If it were my house, I'd rather spend the money on point-of-use surge protection. A panel protector is good for larger surges, but a quality surge protector or UPS on the computer, TV, stereo equipment, etc is probably money better spent than a second panel mount protector.
 
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Old 11-02-19, 09:30 AM
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OK...so to answer various inputs....this house has a main panel breaker SPD, and a sub panel breaker SPD.

It also has the required 2 ground rods spaced accordingly, plus the cold water pipe ground. All of these I put in under the tutelage and permit of a master electrician. (Now if I'm hearing that more ground rods will be significantly better, tell me why, how many and I will do it.)

Even with this all in place...About a year ago when POCO was restored after outage, almost EVERYTHING with a circuit bd in the house blew out. At that point we put in point of use KO SPD's on equipment and wall receptacle SPD's in many places.

Last outage a week ago saw the boiler wifi t-stat blown. So the single woman HO is freaked out and doesn't mind over kill approaches.

Leaves me with a few questions....more ground rods? Will they help? How many?

What about a SPD, I hear about, that installs between the meter and the meter socket? Ramifications? Do these blow? If so then what? No power till an electric guy comes out?

Just as an aside she does have a standby Generac for essential circuits. That's where the sub panel and it's SPD breaker is. Thanks very much!
 
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Old 11-02-19, 09:48 AM
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more ground rods? Will they help? How many?
No. You already have one more than you need. Ground rods only voltage/current to ground. A surge on the ungrounded conductors are not helped by a ground rod.

What about a SPD, I hear about, that installs between the meter and the meter socket?
That would need to be installed by the PoCo. That is all their equipment and if it fails would need to be serviced by them.
 
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Old 11-02-19, 01:00 PM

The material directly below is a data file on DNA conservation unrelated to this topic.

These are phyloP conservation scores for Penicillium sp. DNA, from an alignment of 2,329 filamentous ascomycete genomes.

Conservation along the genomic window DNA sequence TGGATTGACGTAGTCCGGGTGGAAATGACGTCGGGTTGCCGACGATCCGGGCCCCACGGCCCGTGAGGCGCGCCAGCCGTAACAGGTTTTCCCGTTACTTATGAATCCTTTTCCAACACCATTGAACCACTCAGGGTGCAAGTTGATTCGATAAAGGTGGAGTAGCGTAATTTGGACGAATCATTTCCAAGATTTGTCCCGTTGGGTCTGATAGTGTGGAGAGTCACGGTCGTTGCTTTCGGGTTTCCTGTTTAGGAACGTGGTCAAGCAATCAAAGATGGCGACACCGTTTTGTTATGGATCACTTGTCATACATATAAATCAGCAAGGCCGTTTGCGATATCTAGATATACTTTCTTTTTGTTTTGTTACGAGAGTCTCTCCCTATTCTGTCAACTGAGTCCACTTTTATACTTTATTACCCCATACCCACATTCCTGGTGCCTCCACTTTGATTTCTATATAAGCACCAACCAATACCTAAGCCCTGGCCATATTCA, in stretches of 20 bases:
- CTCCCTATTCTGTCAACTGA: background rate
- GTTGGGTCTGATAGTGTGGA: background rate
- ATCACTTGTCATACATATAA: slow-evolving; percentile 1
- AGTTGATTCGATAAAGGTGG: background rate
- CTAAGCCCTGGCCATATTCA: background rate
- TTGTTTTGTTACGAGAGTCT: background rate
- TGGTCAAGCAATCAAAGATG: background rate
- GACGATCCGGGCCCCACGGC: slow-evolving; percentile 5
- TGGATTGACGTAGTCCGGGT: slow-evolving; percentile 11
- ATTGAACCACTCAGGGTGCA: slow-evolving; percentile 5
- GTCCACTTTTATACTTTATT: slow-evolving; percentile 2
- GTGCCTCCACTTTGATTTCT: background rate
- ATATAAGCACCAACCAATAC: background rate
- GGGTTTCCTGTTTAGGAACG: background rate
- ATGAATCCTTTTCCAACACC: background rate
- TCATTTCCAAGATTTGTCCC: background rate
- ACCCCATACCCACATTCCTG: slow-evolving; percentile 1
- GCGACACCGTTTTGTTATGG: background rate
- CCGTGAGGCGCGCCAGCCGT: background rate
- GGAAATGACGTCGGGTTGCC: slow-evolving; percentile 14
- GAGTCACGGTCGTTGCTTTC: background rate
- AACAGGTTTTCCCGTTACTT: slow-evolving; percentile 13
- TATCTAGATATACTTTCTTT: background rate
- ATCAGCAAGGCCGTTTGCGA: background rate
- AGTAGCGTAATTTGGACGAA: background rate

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Are these lightning caused appliance failures? Reading reply sounds like POCO caused the issues.
 
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Old 11-02-19, 04:39 PM
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There is a new surge breaker in the indoor panel. It replaced the old one which was fried by a surge.

Surges from power company switching is obviously a big problem there so I think I'd invest in some surge protection that is better than the plug-in surge breaker type of protection. Eaton makes some very good ones.

Here is an Eaton protector that has much better ratings than the surge breaker type, it wires into a 2-pole breaker in your panel.

https://www.amazon.com/CHSPT2ULTRA-U...05554811&psc=1


Here's another very good one that comes with a $10,000 connected equipment warranty on appliances and electronics.

https://www.amazon.com/Intermatic-IG...2738104&sr=8-5
 
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Old 11-02-19, 09:26 PM
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All surge protectors can go bad so they must have a circuit breaker rated for the conductor connecting them to the system.

If surge protector is remote and not connected directly on the main bus it is less effective.

Ohms Law comes into play.
 
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Old 11-03-19, 05:05 AM
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IMO, there's not much more 'reasonable' protection you can do. I agree with CausalJoe that not all surge protection is the same, and there are devices with higher protection and higher quality (and higher price). You can start reading the specs involving clamping voltage and response times.